Dr. El-Mohandes is a pediatrician, epidemiologist, and academician with a deep commitment to public service; he serves an elected member of the executive board of the American Public Health Association. Prior to his appointment to CUNY, he served as Dean of the College of Public Health at the University of Nebraska Medical Center since 2009. He has also been professor of epidemiology at the College of Public Health, and professor of pediatrics and of obstetrics/gynecology at the College of Medicine, University of Nebraska Medical Center.

Dr. El-Mohandes is an established researcher in the field of infant mortality reduction in minority populations, supported by the NIH between 1994 and 2009 to conduct community-based interventions with pregnant women and new mothers in underserved communities. He has more than 100 citations published in the peer-reviewed literature, including published works on infant mortality in African-Americans and American Indians and Alaska Natives, preterm births, and the environmental effects of tobacco smoke on pregnancy outcomes.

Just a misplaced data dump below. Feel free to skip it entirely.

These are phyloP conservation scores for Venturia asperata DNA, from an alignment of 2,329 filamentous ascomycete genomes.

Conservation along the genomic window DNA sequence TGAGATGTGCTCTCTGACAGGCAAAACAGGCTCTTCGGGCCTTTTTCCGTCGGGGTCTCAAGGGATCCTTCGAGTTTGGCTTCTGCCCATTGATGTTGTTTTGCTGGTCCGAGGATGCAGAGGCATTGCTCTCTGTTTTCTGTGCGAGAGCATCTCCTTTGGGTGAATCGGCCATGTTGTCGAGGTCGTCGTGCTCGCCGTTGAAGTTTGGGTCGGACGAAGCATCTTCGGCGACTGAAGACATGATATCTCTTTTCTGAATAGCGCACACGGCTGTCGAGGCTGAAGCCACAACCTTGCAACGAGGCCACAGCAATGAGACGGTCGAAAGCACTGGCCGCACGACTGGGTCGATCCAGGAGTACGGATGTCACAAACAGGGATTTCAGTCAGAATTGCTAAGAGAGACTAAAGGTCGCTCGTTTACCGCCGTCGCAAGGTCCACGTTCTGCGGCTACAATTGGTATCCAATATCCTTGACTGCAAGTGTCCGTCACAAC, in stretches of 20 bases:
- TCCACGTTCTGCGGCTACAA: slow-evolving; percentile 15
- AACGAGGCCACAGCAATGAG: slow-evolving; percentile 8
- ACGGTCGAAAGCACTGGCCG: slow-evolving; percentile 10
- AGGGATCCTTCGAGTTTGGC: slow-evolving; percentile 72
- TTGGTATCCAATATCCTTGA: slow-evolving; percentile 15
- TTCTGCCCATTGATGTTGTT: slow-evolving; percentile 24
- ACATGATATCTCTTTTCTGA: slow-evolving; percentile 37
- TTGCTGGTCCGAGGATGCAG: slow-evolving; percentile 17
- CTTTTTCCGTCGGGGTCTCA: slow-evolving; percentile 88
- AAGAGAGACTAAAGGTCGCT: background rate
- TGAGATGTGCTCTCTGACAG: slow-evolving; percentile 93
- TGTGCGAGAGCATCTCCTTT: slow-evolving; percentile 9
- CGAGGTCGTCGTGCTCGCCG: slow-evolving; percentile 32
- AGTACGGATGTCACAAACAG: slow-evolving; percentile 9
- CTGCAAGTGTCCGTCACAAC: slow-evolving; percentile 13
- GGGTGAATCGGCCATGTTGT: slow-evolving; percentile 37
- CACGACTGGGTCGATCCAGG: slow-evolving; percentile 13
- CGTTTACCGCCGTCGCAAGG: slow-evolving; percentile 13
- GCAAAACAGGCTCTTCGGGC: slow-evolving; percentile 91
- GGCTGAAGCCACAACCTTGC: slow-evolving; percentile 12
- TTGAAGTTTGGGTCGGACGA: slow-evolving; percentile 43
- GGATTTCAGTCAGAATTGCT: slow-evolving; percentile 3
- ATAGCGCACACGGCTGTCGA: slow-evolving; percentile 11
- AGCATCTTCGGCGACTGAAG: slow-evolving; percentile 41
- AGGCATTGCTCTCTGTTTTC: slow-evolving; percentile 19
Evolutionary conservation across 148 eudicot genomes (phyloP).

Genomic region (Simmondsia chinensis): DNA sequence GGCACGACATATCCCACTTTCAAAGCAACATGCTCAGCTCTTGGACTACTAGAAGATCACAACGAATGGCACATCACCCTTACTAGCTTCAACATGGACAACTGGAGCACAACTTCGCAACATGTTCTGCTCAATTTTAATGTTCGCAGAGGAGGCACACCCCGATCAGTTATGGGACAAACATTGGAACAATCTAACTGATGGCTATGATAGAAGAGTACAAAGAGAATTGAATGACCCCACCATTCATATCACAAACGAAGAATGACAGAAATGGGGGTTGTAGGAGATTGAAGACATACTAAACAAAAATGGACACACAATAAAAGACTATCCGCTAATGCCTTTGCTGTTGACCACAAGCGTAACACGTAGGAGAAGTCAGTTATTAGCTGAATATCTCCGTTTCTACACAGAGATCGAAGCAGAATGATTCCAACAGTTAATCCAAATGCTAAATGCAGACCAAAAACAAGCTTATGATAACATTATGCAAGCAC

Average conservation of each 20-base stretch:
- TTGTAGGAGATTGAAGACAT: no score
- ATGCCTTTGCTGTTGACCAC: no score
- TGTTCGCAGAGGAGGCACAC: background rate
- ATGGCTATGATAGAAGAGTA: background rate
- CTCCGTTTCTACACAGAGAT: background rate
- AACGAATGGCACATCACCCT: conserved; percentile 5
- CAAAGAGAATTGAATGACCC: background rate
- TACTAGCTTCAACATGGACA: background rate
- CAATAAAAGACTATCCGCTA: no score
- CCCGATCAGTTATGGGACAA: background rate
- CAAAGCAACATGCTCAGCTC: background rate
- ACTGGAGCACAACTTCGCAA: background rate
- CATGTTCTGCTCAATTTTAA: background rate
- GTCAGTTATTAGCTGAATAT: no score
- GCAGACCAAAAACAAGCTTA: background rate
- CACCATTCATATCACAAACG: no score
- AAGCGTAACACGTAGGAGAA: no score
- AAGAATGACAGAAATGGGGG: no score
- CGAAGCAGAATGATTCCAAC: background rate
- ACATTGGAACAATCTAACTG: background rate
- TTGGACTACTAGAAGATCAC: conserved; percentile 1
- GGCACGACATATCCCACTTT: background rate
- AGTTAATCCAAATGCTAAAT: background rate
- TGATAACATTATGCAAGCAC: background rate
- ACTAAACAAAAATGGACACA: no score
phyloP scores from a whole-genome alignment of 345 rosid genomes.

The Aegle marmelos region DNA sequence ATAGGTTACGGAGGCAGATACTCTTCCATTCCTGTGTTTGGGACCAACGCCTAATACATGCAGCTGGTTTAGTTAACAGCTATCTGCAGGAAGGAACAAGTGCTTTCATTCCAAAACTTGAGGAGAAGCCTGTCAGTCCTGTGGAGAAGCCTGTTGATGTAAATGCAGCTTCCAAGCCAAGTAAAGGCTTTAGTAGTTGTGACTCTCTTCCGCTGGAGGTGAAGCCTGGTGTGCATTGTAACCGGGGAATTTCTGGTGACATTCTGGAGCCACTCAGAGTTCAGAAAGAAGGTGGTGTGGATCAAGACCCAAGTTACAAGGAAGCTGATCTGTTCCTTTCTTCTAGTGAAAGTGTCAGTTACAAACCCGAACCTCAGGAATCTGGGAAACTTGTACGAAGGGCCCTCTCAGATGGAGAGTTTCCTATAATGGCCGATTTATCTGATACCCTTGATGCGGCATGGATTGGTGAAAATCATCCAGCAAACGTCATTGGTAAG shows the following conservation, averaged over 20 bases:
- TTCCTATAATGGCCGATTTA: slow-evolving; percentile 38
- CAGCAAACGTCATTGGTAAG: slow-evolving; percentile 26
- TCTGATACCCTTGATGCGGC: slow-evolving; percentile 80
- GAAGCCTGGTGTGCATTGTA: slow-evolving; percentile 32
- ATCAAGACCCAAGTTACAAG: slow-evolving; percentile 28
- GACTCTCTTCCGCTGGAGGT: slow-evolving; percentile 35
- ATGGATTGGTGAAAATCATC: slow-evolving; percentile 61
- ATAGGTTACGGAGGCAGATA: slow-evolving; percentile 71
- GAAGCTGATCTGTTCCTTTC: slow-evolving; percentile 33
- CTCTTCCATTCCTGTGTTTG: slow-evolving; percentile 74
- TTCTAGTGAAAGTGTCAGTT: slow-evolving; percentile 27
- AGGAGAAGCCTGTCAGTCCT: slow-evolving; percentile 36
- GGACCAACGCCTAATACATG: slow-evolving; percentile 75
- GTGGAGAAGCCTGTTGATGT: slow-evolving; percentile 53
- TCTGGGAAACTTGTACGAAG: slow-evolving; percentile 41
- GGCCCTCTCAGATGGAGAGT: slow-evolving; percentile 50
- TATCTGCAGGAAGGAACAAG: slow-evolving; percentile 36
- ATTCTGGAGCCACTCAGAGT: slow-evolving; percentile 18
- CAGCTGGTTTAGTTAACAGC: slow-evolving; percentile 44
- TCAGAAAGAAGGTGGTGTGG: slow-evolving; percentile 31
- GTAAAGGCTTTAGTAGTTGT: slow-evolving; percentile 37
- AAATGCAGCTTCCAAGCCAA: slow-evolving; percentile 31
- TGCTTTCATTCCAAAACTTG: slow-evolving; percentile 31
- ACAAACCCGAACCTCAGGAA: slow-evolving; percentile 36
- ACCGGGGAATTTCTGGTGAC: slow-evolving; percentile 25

During Dr. El-Mohandes’ tenure at UNMC, the College of Public Health received its first accreditation, the faculty doubled, the student body grew tenfold, and the research portfolio increased from $5 million to exceed $15 million in annual expenditures. Under his leadership, several new concentrations in the master of public health program were developed, including Community-Oriented Primary Care; Health Policy; Maternal and Child Health; Public Health Practice; and Social Marketing and Health Communication. Additionally, new doctoral programs in Biostatistics and Epidemiology, and dual-degree programs including the JD/MPH, MBA/MPH, MPAS/MPH, MSW/MPH, PharmD/MPH were developed.